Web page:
The Final Days of Abbot Montrose by Sven Elvestad

My friends at Kazabo Publishing sent me a copy of this story, which I really enjoyed! It read like a Sherlock Holmes (though taking place in Norway). It was well-plotted and clever and kept me guessing.

Sven Elvestead was a popular Nordic crime writer who died in 1934. Here’s a bit on him:

Sven Elvestad, aka Stein Riverton, was born in Fredrikshald, Norway, in 1884. Author of over 90 books, he is acclaimed as the father of Norwegian crime fiction. Even today, the Riverton Prize is awarded annually to the best Norwegian crime story.

Thank you, Kazabo Publishing, for my copy!

Here’s the scoop:

It is an evening in early May when the quiet of Montrose Abbey is shattered by the sounds of shouting and broken glass. When the police arrive, they find the abbey library ransacked and bloodstained. Broken furniture and a burning carpet bear witness to a violent struggle. And the abbot himself, the scholarly Abbot Montrose, is missing. Only a torn fragment of his cassock remains, caught in the wrought-iron fence surrounding the abbey.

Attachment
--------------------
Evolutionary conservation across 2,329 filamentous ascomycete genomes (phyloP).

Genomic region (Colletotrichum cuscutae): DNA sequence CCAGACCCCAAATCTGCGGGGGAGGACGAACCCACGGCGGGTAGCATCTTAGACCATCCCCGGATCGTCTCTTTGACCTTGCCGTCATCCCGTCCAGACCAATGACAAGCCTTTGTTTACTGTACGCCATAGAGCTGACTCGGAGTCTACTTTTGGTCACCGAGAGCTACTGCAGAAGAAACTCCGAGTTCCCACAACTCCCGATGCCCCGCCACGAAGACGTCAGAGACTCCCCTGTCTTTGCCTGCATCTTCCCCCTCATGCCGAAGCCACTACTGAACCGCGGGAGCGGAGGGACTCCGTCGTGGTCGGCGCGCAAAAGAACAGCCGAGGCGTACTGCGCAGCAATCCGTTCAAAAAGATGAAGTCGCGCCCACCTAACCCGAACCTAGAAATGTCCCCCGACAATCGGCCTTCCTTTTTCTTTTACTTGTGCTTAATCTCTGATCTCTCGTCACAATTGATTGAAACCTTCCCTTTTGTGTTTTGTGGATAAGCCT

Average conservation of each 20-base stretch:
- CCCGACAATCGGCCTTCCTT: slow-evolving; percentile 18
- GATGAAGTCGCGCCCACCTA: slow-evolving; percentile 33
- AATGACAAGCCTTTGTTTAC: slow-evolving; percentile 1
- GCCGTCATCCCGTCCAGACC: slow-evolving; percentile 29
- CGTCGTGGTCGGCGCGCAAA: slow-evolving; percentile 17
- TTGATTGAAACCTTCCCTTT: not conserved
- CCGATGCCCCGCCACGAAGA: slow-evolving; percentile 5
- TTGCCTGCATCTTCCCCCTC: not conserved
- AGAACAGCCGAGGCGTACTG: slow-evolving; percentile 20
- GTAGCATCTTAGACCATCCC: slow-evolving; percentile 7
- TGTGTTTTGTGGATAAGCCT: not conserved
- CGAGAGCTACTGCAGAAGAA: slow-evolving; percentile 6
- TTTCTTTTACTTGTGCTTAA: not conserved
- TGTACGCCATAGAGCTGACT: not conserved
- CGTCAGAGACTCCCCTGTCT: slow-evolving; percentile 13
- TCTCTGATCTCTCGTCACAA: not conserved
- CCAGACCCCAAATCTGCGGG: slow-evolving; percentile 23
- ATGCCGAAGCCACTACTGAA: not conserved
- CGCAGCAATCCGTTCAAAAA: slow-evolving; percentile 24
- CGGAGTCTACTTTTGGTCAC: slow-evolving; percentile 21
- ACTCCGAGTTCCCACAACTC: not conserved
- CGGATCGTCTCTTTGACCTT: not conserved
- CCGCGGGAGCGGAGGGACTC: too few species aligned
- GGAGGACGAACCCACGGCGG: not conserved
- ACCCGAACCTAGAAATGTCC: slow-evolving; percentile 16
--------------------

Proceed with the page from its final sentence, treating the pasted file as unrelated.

The police, the press, and citizens of this northern city fear the worst. What could have befallen the missing abbot? Has he been murdered? Abducted?
As world-renowned Detective Asbjørn Krag and his partner, Detective Sirius Keller, begin to unravel the tangled knot of clues left behind, they find themselves in the city’s infamous Krydder District, “where the dark doorways are as close together as rat holes in an old warehouse.” The more answers they find, the more questions seem to pop up.
This well-constructed, evocative and witty mystery by Sven Elvestead, also known as Stein Riverton (for whom the Norwegian Riverton Prize was named), will keep you guessing until the very last page.

Let me know what you think!

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